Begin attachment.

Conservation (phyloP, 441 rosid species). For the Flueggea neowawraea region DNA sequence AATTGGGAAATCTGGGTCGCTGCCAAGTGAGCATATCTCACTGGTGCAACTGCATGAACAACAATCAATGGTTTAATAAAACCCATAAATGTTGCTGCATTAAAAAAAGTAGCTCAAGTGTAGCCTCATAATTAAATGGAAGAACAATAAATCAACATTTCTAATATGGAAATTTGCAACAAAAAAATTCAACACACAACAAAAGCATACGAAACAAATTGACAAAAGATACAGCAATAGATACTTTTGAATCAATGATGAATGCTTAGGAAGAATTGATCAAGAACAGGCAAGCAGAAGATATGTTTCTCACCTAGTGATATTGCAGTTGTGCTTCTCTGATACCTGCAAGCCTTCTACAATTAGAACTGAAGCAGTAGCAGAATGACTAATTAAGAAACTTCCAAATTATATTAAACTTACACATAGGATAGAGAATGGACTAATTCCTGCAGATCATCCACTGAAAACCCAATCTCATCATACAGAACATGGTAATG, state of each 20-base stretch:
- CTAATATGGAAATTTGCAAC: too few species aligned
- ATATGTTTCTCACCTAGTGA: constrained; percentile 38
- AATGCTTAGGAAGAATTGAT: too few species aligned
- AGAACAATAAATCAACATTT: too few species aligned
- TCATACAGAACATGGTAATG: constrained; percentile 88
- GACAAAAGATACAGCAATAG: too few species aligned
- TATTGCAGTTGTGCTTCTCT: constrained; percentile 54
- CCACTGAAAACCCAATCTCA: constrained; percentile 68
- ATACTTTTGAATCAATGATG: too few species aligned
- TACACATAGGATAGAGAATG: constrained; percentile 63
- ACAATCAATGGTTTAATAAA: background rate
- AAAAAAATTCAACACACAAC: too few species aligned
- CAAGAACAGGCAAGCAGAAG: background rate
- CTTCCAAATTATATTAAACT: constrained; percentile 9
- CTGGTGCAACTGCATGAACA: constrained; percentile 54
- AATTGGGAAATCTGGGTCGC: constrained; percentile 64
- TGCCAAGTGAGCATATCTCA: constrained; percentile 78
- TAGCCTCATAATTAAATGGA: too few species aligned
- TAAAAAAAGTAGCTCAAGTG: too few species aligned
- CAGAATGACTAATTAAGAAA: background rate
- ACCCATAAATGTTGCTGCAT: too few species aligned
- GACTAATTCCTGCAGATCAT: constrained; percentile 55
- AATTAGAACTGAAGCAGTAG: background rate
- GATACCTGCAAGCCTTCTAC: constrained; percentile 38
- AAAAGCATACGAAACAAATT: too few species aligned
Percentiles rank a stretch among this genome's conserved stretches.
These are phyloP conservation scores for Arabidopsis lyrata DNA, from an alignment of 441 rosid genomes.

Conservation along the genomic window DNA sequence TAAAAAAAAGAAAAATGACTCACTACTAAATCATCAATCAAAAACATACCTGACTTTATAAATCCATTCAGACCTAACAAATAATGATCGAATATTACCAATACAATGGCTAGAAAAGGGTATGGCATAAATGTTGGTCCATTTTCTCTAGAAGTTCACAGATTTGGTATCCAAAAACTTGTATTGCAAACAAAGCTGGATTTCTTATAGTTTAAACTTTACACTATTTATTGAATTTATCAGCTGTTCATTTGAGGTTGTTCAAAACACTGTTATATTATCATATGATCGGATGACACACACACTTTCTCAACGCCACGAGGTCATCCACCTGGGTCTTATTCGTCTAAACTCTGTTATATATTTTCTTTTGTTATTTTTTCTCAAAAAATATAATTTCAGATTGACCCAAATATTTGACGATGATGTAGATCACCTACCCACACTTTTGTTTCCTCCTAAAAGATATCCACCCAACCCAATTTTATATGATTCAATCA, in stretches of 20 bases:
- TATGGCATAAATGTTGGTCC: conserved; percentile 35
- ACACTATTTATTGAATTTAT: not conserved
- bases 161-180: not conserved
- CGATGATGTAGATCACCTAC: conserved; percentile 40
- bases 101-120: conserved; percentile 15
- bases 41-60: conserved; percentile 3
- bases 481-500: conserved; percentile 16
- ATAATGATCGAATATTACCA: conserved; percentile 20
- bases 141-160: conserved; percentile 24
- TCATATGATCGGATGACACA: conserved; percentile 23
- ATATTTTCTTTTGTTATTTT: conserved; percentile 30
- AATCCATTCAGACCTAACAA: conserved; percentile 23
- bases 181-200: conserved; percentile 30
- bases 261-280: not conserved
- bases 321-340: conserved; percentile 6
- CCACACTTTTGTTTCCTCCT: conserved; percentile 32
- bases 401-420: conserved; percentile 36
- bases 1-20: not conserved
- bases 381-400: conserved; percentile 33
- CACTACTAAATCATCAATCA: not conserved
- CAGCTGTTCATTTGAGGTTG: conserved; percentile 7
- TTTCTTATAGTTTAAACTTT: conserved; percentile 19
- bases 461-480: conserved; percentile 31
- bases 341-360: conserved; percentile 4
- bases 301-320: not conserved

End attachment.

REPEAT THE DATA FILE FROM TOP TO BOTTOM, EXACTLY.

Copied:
Conservation (phyloP, 441 rosid species). For the Flueggea neowawraea region DNA sequence AATTGGGAAATCTGGGTCGCTGCCAAGTGAGCATATCTCACTGGTGCAACTGCATGAACAACAATCAATGGTTTAATAAAACCCATAAATGTTGCTGCATTAAAAAAAGTAGCTCAAGTGTAGCCTCATAATTAAATGGAAGAACAATAAATCAACATTTCTAATATGGAAATTTGCAACAAAAAAATTCAACACACAACAAAAGCATACGAAACAAATTGACAAAAGATACAGCAATAGATACTTTTGAATCAATGATGAATGCTTAGGAAGAATTGATCAAGAACAGGCAAGCAGAAGATATGTTTCTCACCTAGTGATATTGCAGTTGTGCTTCTCTGATACCTGCAAGCCTTCTACAATTAGAACTGAAGCAGTAGCAGAATGACTAATTAAGAAACTTCCAAATTATATTAAACTTACACATAGGATAGAGAATGGACTAATTCCTGCAGATCATCCACTGAAAACCCAATCTCATCATACAGAACATGGTAATG, state of each 20-base stretch:
- CTAATATGGAAATTTGCAAC: too few species aligned
- ATATGTTTCTCACCTAGTGA: constrained; percentile 38
- AATGCTTAGGAAGAATTGAT: too few species aligned
- AGAACAATAAATCAACATTT: too few species aligned
- TCATACAGAACATGGTAATG: constrained; percentile 88
- GACAAAAGATACAGCAATAG: too few species aligned
- TATTGCAGTTGTGCTTCTCT: constrained; percentile 54
- CCACTGAAAACCCAATCTCA: constrained; percentile 68
- ATACTTTTGAATCAATGATG: too few species aligned
- TACACATAGGATAGAGAATG: constrained; percentile 63
- ACAATCAATGGTTTAATAAA: background rate
- AAAAAAATTCAACACACAAC: too few species aligned
- CAAGAACAGGCAAGCAGAAG: background rate
- CTTCCAAATTATATTAAACT: constrained; percentile 9
- CTGGTGCAACTGCATGAACA: constrained; percentile 54
- AATTGGGAAATCTGGGTCGC: constrained; percentile 64
- TGCCAAGTGAGCATATCTCA: constrained; percentile 78
- TAGCCTCATAATTAAATGGA: too few species aligned
- TAAAAAAAGTAGCTCAAGTG: too few species aligned
- CAGAATGACTAATTAAGAAA: background rate
- ACCCATAAATGTTGCTGCAT: too few species aligned
- GACTAATTCCTGCAGATCAT: constrained; percentile 55
- AATTAGAACTGAAGCAGTAG: background rate
- GATACCTGCAAGCCTTCTAC: constrained; percentile 38
- AAAAGCATACGAAACAAATT: too few species aligned
Percentiles rank a stretch among this genome's conserved stretches.
These are phyloP conservation scores for Arabidopsis lyrata DNA, from an alignment of 441 rosid genomes.

Conservation along the genomic window DNA sequence TAAAAAAAAGAAAAATGACTCACTACTAAATCATCAATCAAAAACATACCTGACTTTATAAATCCATTCAGACCTAACAAATAATGATCGAATATTACCAATACAATGGCTAGAAAAGGGTATGGCATAAATGTTGGTCCATTTTCTCTAGAAGTTCACAGATTTGGTATCCAAAAACTTGTATTGCAAACAAAGCTGGATTTCTTATAGTTTAAACTTTACACTATTTATTGAATTTATCAGCTGTTCATTTGAGGTTGTTCAAAACACTGTTATATTATCATATGATCGGATGACACACACACTTTCTCAACGCCACGAGGTCATCCACCTGGGTCTTATTCGTCTAAACTCTGTTATATATTTTCTTTTGTTATTTTTTCTCAAAAAATATAATTTCAGATTGACCCAAATATTTGACGATGATGTAGATCACCTACCCACACTTTTGTTTCCTCCTAAAAGATATCCACCCAACCCAATTTTATATGATTCAATCA, in stretches of 20 bases:
- TATGGCATAAATGTTGGTCC: conserved; percentile 35
- ACACTATTTATTGAATTTAT: not conserved
- bases 161-180: not conserved
- CGATGATGTAGATCACCTAC: conserved; percentile 40
- bases 101-120: conserved; percentile 15
- bases 41-60: conserved; percentile 3
- bases 481-500: conserved; percentile 16
- ATAATGATCGAATATTACCA: conserved; percentile 20
- bases 141-160: conserved; percentile 24
- TCATATGATCGGATGACACA: conserved; percentile 23
- ATATTTTCTTTTGTTATTTT: conserved; percentile 30
- AATCCATTCAGACCTAACAA: conserved; percentile 23
- bases 181-200: conserved; percentile 30
- bases 261-280: not conserved
- bases 321-340: conserved; percentile 6
- CCACACTTTTGTTTCCTCCT: conserved; percentile 32
- bases 401-420: conserved; percentile 36
- bases 1-20: not conserved
- bases 381-400: conserved; percentile 33
- CACTACTAAATCATCAATCA: not conserved
- CAGCTGTTCATTTGAGGTTG: conserved; percentile 7
- TTTCTTATAGTTTAAACTTT: conserved; percentile 19
- bases 461-480: conserved; percentile 31
- bases 341-360: conserved; percentile 4
- bases 301-320: not conserved